AMMAN, Dec 10 (Reuters) - Around 250 people were injured in Amman on Friday in clashes between fans after Jordan's largest Palestinian soccer team beat a rival local team, hospital staff said.
Matches between the rival teams have a long history of violence, mirroring the divisions between the country's majority Palestinians and native Jordanians, mostly tribes who inhabited the East Bank of the River Jordan before the influx of Palestinians after the creation of Israel
Witnesses said the violence erupted after the Palestinian Wihdat team won a crucial match 1-0 against the Jordanian Faisali team to qualify them for the domestic league.
Riot police fired teargas and sealed off the stadium's exits, triggering a stampede in which a large metal fence separating the crowds from the playing field collapsed, witnesses said.
What we saw today was a massacre led by the gendarme forces who acted without wisdom. If they had a sense of national duty they would have protected these crowds because this is their duty and there was no rival crowd in the stadium. They instigated the trouble, Tareq Khoury, the president of Wihdat, told Reuters.
Despite making up a majority in the country, Jordanians of Palestinian origin are marginalised in the government and barred from entry into the army and security forces.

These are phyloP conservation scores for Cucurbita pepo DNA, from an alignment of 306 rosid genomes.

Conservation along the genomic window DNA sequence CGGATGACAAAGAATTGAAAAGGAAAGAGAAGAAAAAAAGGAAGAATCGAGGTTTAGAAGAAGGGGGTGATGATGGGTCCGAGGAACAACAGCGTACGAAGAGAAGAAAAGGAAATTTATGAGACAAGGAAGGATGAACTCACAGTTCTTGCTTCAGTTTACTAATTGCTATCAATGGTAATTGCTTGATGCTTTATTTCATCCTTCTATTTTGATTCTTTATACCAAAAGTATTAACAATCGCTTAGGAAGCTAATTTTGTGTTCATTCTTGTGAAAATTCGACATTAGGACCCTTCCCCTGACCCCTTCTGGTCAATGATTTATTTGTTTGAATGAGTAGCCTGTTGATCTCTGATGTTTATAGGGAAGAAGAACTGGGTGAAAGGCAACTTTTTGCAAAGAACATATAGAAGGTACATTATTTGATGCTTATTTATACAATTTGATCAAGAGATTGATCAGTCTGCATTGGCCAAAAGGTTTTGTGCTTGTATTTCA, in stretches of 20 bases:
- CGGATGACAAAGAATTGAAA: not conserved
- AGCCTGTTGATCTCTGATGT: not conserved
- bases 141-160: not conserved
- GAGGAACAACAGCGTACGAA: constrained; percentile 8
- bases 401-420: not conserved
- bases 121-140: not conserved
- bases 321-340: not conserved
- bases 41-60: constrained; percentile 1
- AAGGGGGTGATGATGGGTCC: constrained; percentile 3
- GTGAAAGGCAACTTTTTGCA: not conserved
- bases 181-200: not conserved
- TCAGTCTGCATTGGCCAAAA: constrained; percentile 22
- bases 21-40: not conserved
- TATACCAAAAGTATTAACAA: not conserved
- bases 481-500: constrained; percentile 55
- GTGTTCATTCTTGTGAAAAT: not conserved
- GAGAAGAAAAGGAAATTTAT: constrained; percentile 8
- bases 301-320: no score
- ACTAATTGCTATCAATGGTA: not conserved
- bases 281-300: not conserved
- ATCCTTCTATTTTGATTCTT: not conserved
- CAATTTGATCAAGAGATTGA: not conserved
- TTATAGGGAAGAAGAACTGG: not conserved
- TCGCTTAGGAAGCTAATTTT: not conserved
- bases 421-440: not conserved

Deputy Prime Minister and official spokesman Ayman Safadi told the state news agency Petra the authorities intervened to restore order after bottle throwing from inside the stadium.
He said 150 people, including 25 police officers, were taken to hospital with injuries. Hospital staff said at least 250 to 300 were injured.
Witnesses blamed the police for preventing the Wihdat team fans from leaving the stadium as angry Faisali supporters threw stones at them from outside after their team lost.
Faisali team supporters, as is customary for a losing team, left the stadium first to avoid friction.
Hundreds of angry Wihdat fans lit flares close to the Basheer hospital in the teeming Palestinian Wihdat Refugee camp, on the southern edge of the sprawling capital, where many of injured were being treated.
Many Wihdat supporters say the police are biased against them and reacted to their victory over Faisali, a soccer team that is viewed as a fertile ground for Jordanian nationalists.
A match last year in which Faisali fans chanted slogans denigrating the Palestinian origin of Queen Rania, the wife of King Abdullah and her son Crown Prince was the subject of a U.S. embassy cable published by WikiLeaks.
The King's silence on the game and its political implications is deafening. High level government contacts and members of the diplomatic community are puzzled by the King's failure to respond to a verbal attack on his family that also dips in to Jordanian identity politics, the cable said. (Writing by Suleiman al-Khalidi; Editing by Elizabeth Fullerton)